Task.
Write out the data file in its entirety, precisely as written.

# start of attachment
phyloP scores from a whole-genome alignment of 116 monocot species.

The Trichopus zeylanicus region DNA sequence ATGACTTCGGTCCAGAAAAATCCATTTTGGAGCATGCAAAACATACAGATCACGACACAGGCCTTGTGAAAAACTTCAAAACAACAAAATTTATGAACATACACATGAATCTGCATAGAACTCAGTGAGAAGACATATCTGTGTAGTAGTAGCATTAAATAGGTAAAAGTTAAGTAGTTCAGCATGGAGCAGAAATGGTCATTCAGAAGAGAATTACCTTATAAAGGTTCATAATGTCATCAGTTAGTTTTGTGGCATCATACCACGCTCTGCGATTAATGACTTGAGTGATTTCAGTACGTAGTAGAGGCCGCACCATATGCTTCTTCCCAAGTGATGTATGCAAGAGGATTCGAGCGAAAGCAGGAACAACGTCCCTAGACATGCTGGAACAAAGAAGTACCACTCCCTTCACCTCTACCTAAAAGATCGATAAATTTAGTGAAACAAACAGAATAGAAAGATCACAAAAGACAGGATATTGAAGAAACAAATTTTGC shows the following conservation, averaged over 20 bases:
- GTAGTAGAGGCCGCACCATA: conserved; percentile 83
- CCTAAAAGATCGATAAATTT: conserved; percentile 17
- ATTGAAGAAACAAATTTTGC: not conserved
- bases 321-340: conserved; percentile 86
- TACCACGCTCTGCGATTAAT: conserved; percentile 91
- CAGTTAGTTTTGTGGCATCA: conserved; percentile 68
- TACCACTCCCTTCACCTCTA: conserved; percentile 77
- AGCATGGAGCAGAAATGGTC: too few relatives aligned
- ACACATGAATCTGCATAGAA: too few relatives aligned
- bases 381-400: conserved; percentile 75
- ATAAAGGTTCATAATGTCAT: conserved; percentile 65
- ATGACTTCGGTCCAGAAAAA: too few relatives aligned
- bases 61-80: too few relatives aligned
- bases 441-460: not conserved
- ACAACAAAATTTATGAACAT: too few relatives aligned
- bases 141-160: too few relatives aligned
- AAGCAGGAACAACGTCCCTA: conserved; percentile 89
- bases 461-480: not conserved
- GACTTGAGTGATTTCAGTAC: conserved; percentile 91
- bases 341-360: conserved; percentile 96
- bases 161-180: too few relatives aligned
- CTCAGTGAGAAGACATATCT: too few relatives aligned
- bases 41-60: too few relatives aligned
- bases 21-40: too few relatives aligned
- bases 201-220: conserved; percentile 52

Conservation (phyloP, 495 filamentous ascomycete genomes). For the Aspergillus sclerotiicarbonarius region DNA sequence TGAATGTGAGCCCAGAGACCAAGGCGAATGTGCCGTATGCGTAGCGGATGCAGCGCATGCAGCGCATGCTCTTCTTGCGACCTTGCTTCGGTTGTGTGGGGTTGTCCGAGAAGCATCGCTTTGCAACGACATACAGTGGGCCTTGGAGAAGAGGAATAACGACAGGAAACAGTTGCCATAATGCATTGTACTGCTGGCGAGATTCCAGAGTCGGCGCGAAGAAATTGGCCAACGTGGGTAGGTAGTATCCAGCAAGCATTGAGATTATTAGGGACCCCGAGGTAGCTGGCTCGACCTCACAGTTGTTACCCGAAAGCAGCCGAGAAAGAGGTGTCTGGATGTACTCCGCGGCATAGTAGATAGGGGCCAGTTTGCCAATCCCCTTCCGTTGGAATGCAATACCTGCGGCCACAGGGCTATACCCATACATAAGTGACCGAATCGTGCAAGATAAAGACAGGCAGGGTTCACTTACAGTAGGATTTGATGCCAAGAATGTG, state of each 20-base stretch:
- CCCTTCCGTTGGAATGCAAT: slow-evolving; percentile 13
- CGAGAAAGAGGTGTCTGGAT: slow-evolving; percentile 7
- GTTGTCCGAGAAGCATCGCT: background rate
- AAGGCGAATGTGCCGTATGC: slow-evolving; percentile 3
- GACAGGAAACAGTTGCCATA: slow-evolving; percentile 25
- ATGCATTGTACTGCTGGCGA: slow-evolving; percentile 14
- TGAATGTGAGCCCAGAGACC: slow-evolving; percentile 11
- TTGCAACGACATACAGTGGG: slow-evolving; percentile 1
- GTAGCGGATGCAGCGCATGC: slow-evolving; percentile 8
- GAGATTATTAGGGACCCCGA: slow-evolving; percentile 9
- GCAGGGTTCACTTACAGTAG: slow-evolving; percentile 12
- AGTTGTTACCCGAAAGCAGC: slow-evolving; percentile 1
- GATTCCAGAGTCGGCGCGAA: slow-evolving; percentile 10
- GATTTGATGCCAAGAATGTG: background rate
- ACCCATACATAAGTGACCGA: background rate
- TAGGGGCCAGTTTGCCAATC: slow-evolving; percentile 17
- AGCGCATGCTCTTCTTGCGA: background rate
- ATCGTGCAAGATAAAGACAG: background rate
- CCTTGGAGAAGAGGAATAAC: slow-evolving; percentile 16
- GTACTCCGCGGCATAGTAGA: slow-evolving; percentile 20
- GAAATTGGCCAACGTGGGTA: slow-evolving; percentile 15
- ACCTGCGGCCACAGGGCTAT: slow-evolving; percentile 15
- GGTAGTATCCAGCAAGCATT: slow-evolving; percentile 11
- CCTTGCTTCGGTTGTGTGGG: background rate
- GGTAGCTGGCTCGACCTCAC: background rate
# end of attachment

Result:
phyloP scores from a whole-genome alignment of 116 monocot species.

The Trichopus zeylanicus region DNA sequence ATGACTTCGGTCCAGAAAAATCCATTTTGGAGCATGCAAAACATACAGATCACGACACAGGCCTTGTGAAAAACTTCAAAACAACAAAATTTATGAACATACACATGAATCTGCATAGAACTCAGTGAGAAGACATATCTGTGTAGTAGTAGCATTAAATAGGTAAAAGTTAAGTAGTTCAGCATGGAGCAGAAATGGTCATTCAGAAGAGAATTACCTTATAAAGGTTCATAATGTCATCAGTTAGTTTTGTGGCATCATACCACGCTCTGCGATTAATGACTTGAGTGATTTCAGTACGTAGTAGAGGCCGCACCATATGCTTCTTCCCAAGTGATGTATGCAAGAGGATTCGAGCGAAAGCAGGAACAACGTCCCTAGACATGCTGGAACAAAGAAGTACCACTCCCTTCACCTCTACCTAAAAGATCGATAAATTTAGTGAAACAAACAGAATAGAAAGATCACAAAAGACAGGATATTGAAGAAACAAATTTTGC shows the following conservation, averaged over 20 bases:
- GTAGTAGAGGCCGCACCATA: conserved; percentile 83
- CCTAAAAGATCGATAAATTT: conserved; percentile 17
- ATTGAAGAAACAAATTTTGC: not conserved
- bases 321-340: conserved; percentile 86
- TACCACGCTCTGCGATTAAT: conserved; percentile 91
- CAGTTAGTTTTGTGGCATCA: conserved; percentile 68
- TACCACTCCCTTCACCTCTA: conserved; percentile 77
- AGCATGGAGCAGAAATGGTC: too few relatives aligned
- ACACATGAATCTGCATAGAA: too few relatives aligned
- bases 381-400: conserved; percentile 75
- ATAAAGGTTCATAATGTCAT: conserved; percentile 65
- ATGACTTCGGTCCAGAAAAA: too few relatives aligned
- bases 61-80: too few relatives aligned
- bases 441-460: not conserved
- ACAACAAAATTTATGAACAT: too few relatives aligned
- bases 141-160: too few relatives aligned
- AAGCAGGAACAACGTCCCTA: conserved; percentile 89
- bases 461-480: not conserved
- GACTTGAGTGATTTCAGTAC: conserved; percentile 91
- bases 341-360: conserved; percentile 96
- bases 161-180: too few relatives aligned
- CTCAGTGAGAAGACATATCT: too few relatives aligned
- bases 41-60: too few relatives aligned
- bases 21-40: too few relatives aligned
- bases 201-220: conserved; percentile 52

Conservation (phyloP, 495 filamentous ascomycete genomes). For the Aspergillus sclerotiicarbonarius region DNA sequence TGAATGTGAGCCCAGAGACCAAGGCGAATGTGCCGTATGCGTAGCGGATGCAGCGCATGCAGCGCATGCTCTTCTTGCGACCTTGCTTCGGTTGTGTGGGGTTGTCCGAGAAGCATCGCTTTGCAACGACATACAGTGGGCCTTGGAGAAGAGGAATAACGACAGGAAACAGTTGCCATAATGCATTGTACTGCTGGCGAGATTCCAGAGTCGGCGCGAAGAAATTGGCCAACGTGGGTAGGTAGTATCCAGCAAGCATTGAGATTATTAGGGACCCCGAGGTAGCTGGCTCGACCTCACAGTTGTTACCCGAAAGCAGCCGAGAAAGAGGTGTCTGGATGTACTCCGCGGCATAGTAGATAGGGGCCAGTTTGCCAATCCCCTTCCGTTGGAATGCAATACCTGCGGCCACAGGGCTATACCCATACATAAGTGACCGAATCGTGCAAGATAAAGACAGGCAGGGTTCACTTACAGTAGGATTTGATGCCAAGAATGTG, state of each 20-base stretch:
- CCCTTCCGTTGGAATGCAAT: slow-evolving; percentile 13
- CGAGAAAGAGGTGTCTGGAT: slow-evolving; percentile 7
- GTTGTCCGAGAAGCATCGCT: background rate
- AAGGCGAATGTGCCGTATGC: slow-evolving; percentile 3
- GACAGGAAACAGTTGCCATA: slow-evolving; percentile 25
- ATGCATTGTACTGCTGGCGA: slow-evolving; percentile 14
- TGAATGTGAGCCCAGAGACC: slow-evolving; percentile 11
- TTGCAACGACATACAGTGGG: slow-evolving; percentile 1
- GTAGCGGATGCAGCGCATGC: slow-evolving; percentile 8
- GAGATTATTAGGGACCCCGA: slow-evolving; percentile 9
- GCAGGGTTCACTTACAGTAG: slow-evolving; percentile 12
- AGTTGTTACCCGAAAGCAGC: slow-evolving; percentile 1
- GATTCCAGAGTCGGCGCGAA: slow-evolving; percentile 10
- GATTTGATGCCAAGAATGTG: background rate
- ACCCATACATAAGTGACCGA: background rate
- TAGGGGCCAGTTTGCCAATC: slow-evolving; percentile 17
- AGCGCATGCTCTTCTTGCGA: background rate
- ATCGTGCAAGATAAAGACAG: background rate
- CCTTGGAGAAGAGGAATAAC: slow-evolving; percentile 16
- GTACTCCGCGGCATAGTAGA: slow-evolving; percentile 20
- GAAATTGGCCAACGTGGGTA: slow-evolving; percentile 15
- ACCTGCGGCCACAGGGCTAT: slow-evolving; percentile 15
- GGTAGTATCCAGCAAGCATT: slow-evolving; percentile 11
- CCTTGCTTCGGTTGTGTGGG: background rate
- GGTAGCTGGCTCGACCTCAC: background rate